A 69-year-old man presented with a 25-year history of gradual, asymptomatic thickening and wrinkling of the skin on the left side of his face. The physical examination showed hyperkeratosis with accentuated ridging, multiple open comedones, and areas of nodular elastosis. Histopathological analysis showed an accumulation of elastolytic material in the dermis and the formation of milia within the vellus hair follicles. Findings were consistent with the Favre–Racouchot syndrome of photodamaged skin, known as dermatoheliosis.

The patient reported that he had driven a delivery truck for 28 years. Ultraviolet A (UVA) rays transmit through window glass, penetrating the epidermis and upper layers of dermis. Chronic UVA exposure can result in thickening of the epidermis and stratum corneum, as well as destruction of elastic fibers. This photoaging effect of UVA is contrasted with photocarcinogenesis. Although exposure to ultraviolet B (UVB) rays is linked to a higher rate of photocarcinogenesis, UVA has also been shown to induce substantial DNA mutations and direct toxicity, leading to the formation of skin cancer. The use of sun protection and topical retinoids and periodic monitoring for skin cancer were recommended for the patient.
 

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Automotive glass already blocks out 99% of UV rays from the factory.
Why does the factory bombard automobiles with UV rays?

All kidding aside, thanks for mentioning that but it is the front windshield only. Dermatologists in the USA and from the UK (as well as former British "colonies" such as India that drive on the "left") wrote a paper about what namegoeshere posted. This is a big deal.
 

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Just had mine tinted yesterday, 50% in the front and 20% for the rears. I normally do 50 all around, but with my infant son in the back i darkened it up this time.



The blind spot information warning came on after so took it to the dealer, they said it wasnt related and ordered me a part that should come in soon. I've read some have had that issue and it goes away after a few hours, mine did too, but they still want to replace it. Cool with me.

Here's pics in direct and indirect sunlight.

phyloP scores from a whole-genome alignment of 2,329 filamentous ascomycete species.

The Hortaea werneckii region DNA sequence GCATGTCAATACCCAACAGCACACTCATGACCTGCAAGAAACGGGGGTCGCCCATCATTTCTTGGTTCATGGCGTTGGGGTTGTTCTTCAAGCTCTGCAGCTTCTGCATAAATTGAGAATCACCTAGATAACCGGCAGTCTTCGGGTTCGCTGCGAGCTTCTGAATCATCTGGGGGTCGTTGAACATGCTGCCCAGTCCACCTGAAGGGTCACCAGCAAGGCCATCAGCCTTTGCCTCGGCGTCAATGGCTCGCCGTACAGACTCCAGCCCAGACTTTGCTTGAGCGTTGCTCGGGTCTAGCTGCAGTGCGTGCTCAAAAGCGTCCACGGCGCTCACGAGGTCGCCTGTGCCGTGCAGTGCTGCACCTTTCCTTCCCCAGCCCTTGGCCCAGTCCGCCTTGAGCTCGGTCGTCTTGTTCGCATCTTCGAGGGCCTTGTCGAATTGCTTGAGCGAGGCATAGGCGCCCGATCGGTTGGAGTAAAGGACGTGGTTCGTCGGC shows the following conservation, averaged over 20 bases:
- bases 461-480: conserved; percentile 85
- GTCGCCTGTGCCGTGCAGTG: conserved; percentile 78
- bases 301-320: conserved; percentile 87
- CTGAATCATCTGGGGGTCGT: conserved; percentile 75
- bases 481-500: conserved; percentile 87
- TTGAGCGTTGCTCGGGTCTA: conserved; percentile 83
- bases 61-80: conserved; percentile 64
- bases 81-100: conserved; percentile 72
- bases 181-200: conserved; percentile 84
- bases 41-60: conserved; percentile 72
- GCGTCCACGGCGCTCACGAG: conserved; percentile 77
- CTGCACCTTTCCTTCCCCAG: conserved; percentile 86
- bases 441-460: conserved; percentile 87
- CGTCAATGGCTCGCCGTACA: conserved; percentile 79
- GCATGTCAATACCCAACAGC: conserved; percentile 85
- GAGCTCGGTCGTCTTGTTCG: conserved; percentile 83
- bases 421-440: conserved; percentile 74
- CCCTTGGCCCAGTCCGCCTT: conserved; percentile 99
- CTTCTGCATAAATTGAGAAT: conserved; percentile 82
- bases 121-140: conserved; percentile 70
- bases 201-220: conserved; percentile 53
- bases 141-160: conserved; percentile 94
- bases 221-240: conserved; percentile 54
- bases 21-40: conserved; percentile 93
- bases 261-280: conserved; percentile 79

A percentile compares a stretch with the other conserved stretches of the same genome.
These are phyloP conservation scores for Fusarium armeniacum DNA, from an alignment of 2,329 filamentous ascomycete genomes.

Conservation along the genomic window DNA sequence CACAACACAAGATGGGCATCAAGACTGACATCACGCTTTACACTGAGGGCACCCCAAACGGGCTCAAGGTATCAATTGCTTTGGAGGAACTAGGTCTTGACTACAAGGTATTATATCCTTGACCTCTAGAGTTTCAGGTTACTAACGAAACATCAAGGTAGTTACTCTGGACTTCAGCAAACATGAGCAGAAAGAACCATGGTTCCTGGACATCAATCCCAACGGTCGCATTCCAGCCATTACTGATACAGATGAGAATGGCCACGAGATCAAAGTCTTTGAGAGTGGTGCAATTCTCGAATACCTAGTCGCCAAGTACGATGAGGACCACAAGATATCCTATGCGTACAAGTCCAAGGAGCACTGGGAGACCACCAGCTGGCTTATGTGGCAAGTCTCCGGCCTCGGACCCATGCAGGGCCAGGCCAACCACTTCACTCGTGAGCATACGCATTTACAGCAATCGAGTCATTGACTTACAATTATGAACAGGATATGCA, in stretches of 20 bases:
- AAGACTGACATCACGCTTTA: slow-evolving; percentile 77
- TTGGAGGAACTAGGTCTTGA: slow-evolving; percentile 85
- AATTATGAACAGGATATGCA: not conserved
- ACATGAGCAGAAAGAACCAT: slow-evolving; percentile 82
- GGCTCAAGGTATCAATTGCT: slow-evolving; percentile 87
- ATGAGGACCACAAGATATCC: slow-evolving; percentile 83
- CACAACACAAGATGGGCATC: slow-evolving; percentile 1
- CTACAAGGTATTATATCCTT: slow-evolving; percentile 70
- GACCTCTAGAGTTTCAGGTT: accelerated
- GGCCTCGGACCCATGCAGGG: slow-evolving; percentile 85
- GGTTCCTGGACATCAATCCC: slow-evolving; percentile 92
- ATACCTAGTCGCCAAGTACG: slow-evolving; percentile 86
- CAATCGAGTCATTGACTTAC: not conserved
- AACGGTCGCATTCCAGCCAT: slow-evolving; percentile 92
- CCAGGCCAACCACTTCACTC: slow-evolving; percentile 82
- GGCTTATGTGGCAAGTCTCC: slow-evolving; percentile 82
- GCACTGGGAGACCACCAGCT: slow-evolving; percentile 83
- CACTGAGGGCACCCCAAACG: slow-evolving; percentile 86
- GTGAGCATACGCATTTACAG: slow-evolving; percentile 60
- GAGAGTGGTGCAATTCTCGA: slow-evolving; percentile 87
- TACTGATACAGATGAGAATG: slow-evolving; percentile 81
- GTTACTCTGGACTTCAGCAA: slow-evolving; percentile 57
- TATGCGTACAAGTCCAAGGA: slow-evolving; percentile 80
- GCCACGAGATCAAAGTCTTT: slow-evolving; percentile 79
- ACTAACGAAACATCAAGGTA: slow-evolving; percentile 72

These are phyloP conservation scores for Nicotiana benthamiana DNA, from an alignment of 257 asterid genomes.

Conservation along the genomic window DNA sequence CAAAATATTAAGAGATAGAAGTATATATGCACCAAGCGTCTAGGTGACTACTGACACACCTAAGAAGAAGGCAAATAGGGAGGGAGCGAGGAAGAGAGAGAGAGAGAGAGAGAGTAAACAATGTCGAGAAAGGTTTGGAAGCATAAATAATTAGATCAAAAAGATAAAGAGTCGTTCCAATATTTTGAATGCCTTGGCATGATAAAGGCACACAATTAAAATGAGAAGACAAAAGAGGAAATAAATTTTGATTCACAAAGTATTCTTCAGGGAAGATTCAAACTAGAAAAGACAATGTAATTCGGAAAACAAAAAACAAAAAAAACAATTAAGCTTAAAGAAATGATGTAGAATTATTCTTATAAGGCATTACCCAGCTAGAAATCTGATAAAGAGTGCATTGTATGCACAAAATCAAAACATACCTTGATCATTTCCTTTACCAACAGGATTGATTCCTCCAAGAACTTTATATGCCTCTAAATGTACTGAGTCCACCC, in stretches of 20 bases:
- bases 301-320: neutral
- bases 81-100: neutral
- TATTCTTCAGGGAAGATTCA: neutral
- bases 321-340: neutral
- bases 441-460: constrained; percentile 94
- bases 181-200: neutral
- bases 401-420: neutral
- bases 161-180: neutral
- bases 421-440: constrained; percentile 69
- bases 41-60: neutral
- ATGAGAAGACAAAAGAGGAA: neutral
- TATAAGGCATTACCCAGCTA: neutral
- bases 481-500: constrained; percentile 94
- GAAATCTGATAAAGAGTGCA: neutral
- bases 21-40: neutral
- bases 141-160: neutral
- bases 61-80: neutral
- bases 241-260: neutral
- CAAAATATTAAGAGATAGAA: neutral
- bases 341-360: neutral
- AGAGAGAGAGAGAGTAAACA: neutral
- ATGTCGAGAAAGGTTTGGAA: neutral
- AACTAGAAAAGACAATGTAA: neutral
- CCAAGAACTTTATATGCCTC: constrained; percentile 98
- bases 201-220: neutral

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How much did you pay to have window tint installed on your Accord? I'm trying to reckon how many of my local vendors are trying to rip me off. One guy is quoting me $440 for ceramic tint for everything but windshield, is that outlandish? If you want to share your experience, please post a reply! I will also start a poll for preferred tint type among driveaccord.net users.

Cost (with install):
Tint Type (dyed, metallic, ceramic):
Warranty:
 

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How much did you pay to have window tint installed on your Accord? I'm trying to reckon how many of my local vendors are trying to rip me off. One guy is quoting me $440 for ceramic tint for everything but windshield, is that outlandish? If you want to share your experience, please post a reply! I will also start a poll for preferred tint type among driveaccord.net users.

Cost (with install):
Tint Type (dyed, metallic, ceramic):
Warranty:
It depends on the brand, the installation, even where you live. Did you get more than one quote? I got Pinnacle (Formula One) ceramic tint 35% all around except the windshield for about $310 (lifetime warranty - transferrable), but that doesn't mean you're getting ripped off.

Incidentally, I've been getting Pinnacle tint on cars for about 15 years now, and I've never had a problem with it. That has as much to do with the installation as the product, though.
 

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It depends on the brand, the installation, even where you live. Did you get more than one quote? I got Pinnacle (Formula One) ceramic tint 35% all around except the windshield for about $310 (lifetime warranty - transferrable), but that doesn't mean you're getting ripped off.

Incidentally, I've been getting Pinnacle tint on cars for about 15 years now, and I've never had a problem with it. That has as much to do with the installation as the product, though.
The quote was for Pinnacle 35%. I'm willing to pay more for a higher quality product and an installer that stands behind their work but this seems well and away too expensive. I reached out to other shops and haven't heard back yet.
 

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Where are you located? Have you gotten a second or third quote? I paid $300 for Llumar ceramic. $440 seems high in my opinion. I am in the Baltimore area.
 

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I've never heard of Ziebart. The shop I previously used was a 3M preferred installer, but I left them due to poor installs. Very happy with the Llumar film on my car now. It's been about 2 years and no bubbles, creases, fading, etc.
 

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Living in central Florida tint is a must. I've tinted every vehicle since tint was available. You get used to watching out at night.
Don't know what type is on my 2018 because I only buy certified cars. Car has 8k miles and was 8k bucks less than new with better warranty.
Already had tint.
JD